Japanese Encephalitis (JE) remains one of the world’s most serious infections with no definitive treatment. The problem, however, is that anyone is at risk of acquiring it, including children. In this day and age, the last thing parents want is to have another illness to worry about.
Knowing about Japanese Encephalitis, its causes, and symptoms can help in the prevention of an infection.
According to the Center for Disease Control and Prevention (CDC), Japanese Encephalitis is the leading cause of vaccine-preventable encephalitis in Asia and the western Pacific. It is imminent mostly in rural parts of Asia. The risk is very low for most travelers to Asia, but this depends on other factors, like the destination, the duration of the travel, the activities, and the season.
The JE virus is transmitted to humans from a bite of infected Culex species mosquitoes. The cycle between mosquitoes and pigs and wading birds maintains the virus, making humans the dead-end hosts. Places that are breeding grounds, like those associated with flooding irrigation and rice production, for mosquitoes are considered risky.
In the Philippines, as a tropical country, transmission, unfortunately, can occur year-round. The peak is often during the rainy season, which is usually from June to October. Kids in particular who are fond of playing in the rain and jumping on muddy puddles are susceptible to getting this virus.
The tricky part here is that most people infected with JE do not exhibit symptoms of the infection. Either that or they only have mild symptoms. The slightest hint of symptoms is usually fever and a headache.
Others, on the other hand, experience neck stiffness, seizures, and the worst-case scenario, coma. What’s alarming is that about one person in 4 with encephalitis dies. Half of those, sadly, suffer from permanent disability.
What parents can do
As people always say, prevention is always better than cure. This rings true, especially in the Philippines where mosquito prevention and control is high up in everyone’s priority as they are very common in the country’s tropical environment.
For Jean, a mom to a four-year-old boy, mosquito bites are a no-no. “I know that mosquitoes are known to spread diseases like dengue, malaria, apart from JE, so I make sure my kid and I are protected against these insects. For one, I always apply citronella lotion on David. He knows the drill: after taking a bath, whether in the morning or at night, we have to apply citronella lotion all over his body,” she shares.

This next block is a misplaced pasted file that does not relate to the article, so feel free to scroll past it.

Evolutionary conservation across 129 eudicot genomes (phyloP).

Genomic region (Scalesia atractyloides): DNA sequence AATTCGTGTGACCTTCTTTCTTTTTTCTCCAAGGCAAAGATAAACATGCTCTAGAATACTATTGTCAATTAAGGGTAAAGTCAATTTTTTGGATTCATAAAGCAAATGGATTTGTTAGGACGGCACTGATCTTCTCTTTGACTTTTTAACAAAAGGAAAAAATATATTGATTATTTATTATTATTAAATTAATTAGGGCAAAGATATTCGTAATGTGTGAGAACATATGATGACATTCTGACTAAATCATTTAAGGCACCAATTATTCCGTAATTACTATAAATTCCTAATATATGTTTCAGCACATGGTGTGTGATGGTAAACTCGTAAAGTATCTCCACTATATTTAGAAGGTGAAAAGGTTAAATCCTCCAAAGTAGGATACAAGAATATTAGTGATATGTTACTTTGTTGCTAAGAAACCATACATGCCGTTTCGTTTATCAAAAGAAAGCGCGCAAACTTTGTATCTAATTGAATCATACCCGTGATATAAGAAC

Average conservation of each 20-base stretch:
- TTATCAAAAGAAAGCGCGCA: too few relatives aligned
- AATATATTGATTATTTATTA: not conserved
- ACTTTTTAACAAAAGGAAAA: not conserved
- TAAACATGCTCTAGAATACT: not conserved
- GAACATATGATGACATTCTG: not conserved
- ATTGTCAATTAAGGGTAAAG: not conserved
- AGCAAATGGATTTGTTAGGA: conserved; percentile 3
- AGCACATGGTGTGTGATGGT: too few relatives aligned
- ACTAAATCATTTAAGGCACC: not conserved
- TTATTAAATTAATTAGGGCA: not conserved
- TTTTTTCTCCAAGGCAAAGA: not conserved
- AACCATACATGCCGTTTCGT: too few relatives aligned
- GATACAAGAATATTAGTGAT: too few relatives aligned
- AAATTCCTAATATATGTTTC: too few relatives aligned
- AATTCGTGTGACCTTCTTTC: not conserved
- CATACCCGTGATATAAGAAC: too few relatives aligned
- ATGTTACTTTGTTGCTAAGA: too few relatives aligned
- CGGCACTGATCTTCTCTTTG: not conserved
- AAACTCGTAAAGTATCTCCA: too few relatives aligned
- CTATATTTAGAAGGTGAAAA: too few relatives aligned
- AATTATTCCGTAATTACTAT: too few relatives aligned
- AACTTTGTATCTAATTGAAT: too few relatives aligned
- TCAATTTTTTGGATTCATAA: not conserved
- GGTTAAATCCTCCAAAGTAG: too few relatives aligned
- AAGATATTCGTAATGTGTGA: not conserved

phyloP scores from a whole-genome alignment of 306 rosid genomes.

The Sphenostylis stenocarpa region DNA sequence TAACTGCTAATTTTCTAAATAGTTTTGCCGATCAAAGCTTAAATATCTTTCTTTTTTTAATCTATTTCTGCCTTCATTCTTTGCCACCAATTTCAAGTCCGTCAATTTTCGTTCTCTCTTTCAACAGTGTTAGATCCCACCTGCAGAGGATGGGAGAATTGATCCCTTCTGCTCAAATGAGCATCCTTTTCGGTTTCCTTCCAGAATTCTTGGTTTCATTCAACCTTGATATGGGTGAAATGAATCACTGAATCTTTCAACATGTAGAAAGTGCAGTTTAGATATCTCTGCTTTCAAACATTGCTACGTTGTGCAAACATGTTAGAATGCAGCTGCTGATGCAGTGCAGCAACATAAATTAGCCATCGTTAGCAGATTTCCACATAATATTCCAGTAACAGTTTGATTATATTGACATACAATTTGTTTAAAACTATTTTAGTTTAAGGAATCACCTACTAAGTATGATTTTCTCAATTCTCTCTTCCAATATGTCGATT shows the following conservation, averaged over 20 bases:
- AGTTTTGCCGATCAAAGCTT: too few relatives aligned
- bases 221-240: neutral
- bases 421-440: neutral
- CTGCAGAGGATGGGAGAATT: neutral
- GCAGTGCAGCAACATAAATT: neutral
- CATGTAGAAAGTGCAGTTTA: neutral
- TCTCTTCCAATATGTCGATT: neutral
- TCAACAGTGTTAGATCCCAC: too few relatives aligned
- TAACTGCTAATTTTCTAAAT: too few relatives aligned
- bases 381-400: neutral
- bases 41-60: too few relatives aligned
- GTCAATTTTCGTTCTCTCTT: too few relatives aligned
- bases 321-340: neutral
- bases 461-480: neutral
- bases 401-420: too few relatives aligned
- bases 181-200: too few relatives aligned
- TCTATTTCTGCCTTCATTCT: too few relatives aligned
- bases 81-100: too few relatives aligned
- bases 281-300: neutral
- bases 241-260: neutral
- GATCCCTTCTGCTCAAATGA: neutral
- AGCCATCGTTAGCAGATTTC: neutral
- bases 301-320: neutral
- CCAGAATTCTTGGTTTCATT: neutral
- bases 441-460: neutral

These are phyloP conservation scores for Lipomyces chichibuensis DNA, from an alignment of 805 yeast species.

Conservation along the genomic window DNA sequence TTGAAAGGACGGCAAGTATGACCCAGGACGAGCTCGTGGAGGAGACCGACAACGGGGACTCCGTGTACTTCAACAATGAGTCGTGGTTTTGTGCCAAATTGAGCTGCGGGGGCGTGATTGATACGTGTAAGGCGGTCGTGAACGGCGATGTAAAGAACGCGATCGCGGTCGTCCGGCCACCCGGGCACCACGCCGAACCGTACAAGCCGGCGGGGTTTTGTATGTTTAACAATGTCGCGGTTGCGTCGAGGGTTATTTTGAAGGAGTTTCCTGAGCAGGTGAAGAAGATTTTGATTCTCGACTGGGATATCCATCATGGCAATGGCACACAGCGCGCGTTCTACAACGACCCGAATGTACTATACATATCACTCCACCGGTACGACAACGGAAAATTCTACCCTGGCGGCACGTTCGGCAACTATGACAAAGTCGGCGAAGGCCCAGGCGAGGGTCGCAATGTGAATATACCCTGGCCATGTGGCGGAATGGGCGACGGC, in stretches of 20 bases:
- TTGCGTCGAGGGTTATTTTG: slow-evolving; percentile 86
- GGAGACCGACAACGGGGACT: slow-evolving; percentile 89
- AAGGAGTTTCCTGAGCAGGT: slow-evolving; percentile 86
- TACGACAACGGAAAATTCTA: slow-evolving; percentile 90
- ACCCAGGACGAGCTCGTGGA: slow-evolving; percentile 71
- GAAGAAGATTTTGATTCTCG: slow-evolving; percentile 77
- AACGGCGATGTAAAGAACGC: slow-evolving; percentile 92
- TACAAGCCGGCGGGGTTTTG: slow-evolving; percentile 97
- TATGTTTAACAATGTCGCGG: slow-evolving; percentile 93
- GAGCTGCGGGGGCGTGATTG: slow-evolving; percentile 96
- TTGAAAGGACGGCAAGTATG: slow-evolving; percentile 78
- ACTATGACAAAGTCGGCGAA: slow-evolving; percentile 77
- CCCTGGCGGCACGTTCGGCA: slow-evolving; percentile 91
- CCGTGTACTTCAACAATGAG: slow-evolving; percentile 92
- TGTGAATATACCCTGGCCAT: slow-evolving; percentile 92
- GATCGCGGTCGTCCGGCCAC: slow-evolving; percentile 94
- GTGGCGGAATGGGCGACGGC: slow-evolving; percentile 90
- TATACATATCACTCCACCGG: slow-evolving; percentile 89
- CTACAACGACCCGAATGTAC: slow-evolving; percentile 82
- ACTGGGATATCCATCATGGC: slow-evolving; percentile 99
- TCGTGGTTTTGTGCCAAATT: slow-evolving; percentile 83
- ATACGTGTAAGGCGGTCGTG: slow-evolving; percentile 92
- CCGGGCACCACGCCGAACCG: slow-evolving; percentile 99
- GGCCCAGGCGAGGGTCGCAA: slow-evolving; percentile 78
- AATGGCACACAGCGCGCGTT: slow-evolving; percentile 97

Additionally, protective clothing is also a must especially in this rainy season when they spend time at the park, or simply walk around their village. “As long as the clothing’s comfortable and doesn’t get in the way of David’s playtime, he’s OK and I could not be more thrilled to know he’s protected,” she admits.
Of course, Jean also does other things to make sure their home is mosquito-free. As a plant lover with about 18 potted plants, she makes sure they are not brimming with stagnant water, especially the water catchers of each pot.
Another thing is making sure the bucket of water they have at home is either covered or empty so no mosquitoes can develop in the water. “I get rid or take care of any spot at home that could possibly be a place for or with stagnant water. That’s a non-negotiable for me,” Jean shares.
Necessary precautions at home and outdoors are extremely important. But it would be best to consult with the family doctor. Know more about the prevention measures to keep children protected against JE. Talk to a doctor today, or visit Vaccine Real Talk FB page for more information.